Friday, March 14, 2008

Eat-Stop-Eat part #2

For the last six weeks I have been fasting twice a week, usually for 20-24 hours, say from 8.30pm Friday to 6.30pm Saturday. From a physical point of view I felt immediately that the ‘not eating’ state is something that my body understands and is designed to handle. From my previous life as a silly little diet chick I am well familiar with the famous ‘starvation mode’. The starvation response occurs when the human body percieves that a famine is in progress and hits the hormonal panic button. I’ve been there – ravenously hungry, unable to think about anything but food, lethargic, cold and able to gain weight just by inhaling the fumes from a chocolate bar. That is not fun and it takes weeks and months of dedicated serious dieting to get there. I have none of the 'hello..I'm starving!' symptoms during my Eat-Stop-Eat fasts. During these short fasts I have felt physically fine. In fact, I’ve been zippy, energised and focused. I have not experienced excessive hunger, although once I did develop a headache, even with drinking lots of water. I have not been game to train in the fasted state, but have timed my training for times when I’m eating. I don’t know why I should be so leery of training while fasted though. Years ago I believed strongly in fasted training every morning and seemed to hang onto my muscle ok. It’s probably just that I’ve been well indoctrinated or befuddled with the pre-training, post-training nutrition debate and my mind doesn’t want to let go just yet. To summarise – physically, no problem. Mentally? Read on.

There is a stretch of time, between 1pm and 5.30pm where usually I would eat twice – at 2pm and 5pm. On my first fasting day at work, I discovered that getting through the afternoon without my snacks to look forward to was almost impossible. I wasn’t hungry, but I was bored – to – death. You might say that a side effect of fasting is that you also get to press your nose up to the emotional eating window for a good hard look. Since starting the intermittent fasts I have made big strides in discovering the many things that cause me to eat – and overeat. I really had no idea that I was so frequently bored or stressed because I would amuse or distract myself with food. Now I am aware of it and I intend to deal with the issues. If my life is boring and stressful then I’d better make it more interesting and less stressful or I will always struggle with mindless munching. Apart from helpfully introducing me to yet more of my neuroses (joy!), the experience of the short fast has also made me more relaxed about food frequency. I now know that I can wait for food and that this doesn’t mean I will binge later. Just knowing I can do that is very empowering. For years I have lived with the belief that I must not go too long without food because hunger could trigger a binge. No matter if we were in the middle of the Louvre, if my mid-afternoon snack came due, I must eat NOW. I believe that I might have been ever so slightly painful to travel with. :O/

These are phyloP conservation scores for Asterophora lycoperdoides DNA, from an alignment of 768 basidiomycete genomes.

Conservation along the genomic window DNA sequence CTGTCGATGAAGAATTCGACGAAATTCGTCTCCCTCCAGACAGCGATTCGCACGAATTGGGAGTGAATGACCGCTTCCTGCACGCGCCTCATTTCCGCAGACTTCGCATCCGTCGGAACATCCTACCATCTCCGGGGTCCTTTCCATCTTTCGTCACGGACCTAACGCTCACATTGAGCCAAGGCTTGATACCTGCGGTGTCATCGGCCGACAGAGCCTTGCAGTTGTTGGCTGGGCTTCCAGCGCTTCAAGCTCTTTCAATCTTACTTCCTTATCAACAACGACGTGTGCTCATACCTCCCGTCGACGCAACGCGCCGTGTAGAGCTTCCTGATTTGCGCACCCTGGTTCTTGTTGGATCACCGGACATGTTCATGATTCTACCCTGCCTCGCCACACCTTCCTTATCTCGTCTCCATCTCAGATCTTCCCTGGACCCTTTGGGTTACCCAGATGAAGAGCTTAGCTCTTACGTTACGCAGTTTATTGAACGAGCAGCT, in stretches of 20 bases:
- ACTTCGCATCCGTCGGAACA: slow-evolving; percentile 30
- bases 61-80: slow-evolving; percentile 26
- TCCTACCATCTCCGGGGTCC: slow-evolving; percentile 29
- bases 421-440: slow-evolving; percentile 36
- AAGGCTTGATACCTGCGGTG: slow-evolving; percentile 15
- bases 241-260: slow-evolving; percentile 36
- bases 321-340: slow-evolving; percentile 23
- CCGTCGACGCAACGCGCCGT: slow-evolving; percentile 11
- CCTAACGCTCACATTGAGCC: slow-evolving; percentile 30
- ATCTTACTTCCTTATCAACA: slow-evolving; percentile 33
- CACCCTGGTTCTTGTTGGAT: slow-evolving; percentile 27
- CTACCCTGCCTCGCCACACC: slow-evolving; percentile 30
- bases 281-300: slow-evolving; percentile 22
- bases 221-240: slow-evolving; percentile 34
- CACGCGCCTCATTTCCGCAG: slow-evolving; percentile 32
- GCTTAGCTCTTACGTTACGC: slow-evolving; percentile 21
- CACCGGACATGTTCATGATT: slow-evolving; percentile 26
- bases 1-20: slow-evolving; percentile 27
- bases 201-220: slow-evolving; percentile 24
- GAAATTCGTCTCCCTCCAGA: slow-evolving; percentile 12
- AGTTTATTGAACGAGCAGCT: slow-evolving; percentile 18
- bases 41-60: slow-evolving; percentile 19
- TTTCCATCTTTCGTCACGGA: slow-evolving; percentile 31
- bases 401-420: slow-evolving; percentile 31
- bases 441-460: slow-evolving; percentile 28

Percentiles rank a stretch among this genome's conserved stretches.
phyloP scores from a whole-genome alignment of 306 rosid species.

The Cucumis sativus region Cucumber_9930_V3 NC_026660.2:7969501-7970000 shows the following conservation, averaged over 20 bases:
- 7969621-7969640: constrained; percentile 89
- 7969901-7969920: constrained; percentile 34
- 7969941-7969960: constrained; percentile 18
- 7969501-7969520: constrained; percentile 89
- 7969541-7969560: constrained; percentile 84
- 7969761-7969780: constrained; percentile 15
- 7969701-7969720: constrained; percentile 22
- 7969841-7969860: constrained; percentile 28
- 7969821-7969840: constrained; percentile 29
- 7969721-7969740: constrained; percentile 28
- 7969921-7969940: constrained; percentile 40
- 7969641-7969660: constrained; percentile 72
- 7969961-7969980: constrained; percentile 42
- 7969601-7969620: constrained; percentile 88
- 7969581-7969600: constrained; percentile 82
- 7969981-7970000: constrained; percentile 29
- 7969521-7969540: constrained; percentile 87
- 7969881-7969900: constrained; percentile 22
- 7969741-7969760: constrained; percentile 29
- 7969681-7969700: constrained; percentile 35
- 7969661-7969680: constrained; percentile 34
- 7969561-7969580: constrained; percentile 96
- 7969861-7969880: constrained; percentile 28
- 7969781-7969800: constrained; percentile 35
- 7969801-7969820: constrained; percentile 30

One fact of the intermittent fasting that I appreciate is that I do not have to think so hard about what I will need to eat in order to meet my calorie/fatloss goals. It’s sort of like saving bit of extra money that you can spend later. Although I have mastered calorie control quite nicely and don’t often feel deprived, it is nice to know that when I’m not fasting, I can eat a bit more without harming my fatloss. It’s quite a strain to be always trying to keep meals small and, sometimes, it’s nice to actually feel like I can eat to fullness, rather than to the number of calories I have left for the day.

Yet again, I now have to run off (it's pizza night, what can I say? There's a super-thin crust 'Godfather' pizza with my name on it). I’ll add a part 3 to the Eat-Stop-Eat epic tomorrow. I will talk about my results since starting the intermittent fasting and how I work it in with my program. I know that’s the bit that most intrigues you readers anyway~!


  1. Hi Sara,

    Glad to hear you're having success with Intermittent fasting. I edited Eat Stop Eat and worked closely with Brad while he researched and wrote the book. I've been following the Eat Stop Eat lifestyle for about 15 months now and I train on my fasting days all the time. I've even done 2 workouts during a 24 hour fast, and 3 workouts during a 48 hour fast, and its never a problem. I've also tested my blood glucose before and after a workout at the 22 hour mark of a fast and it was normal the whole time. I can tell you that training is no problem on a fast and you won't lose any muscle.

    John B

  2. Good posts. I felt the same way as you did initially about it. I've lost 75 lbs and I'm now more in the maintain/slowly lose a bit more phase, and I find that the fasts work nicely as "damage control" when I find that I haven't eaten optimally for a few days.


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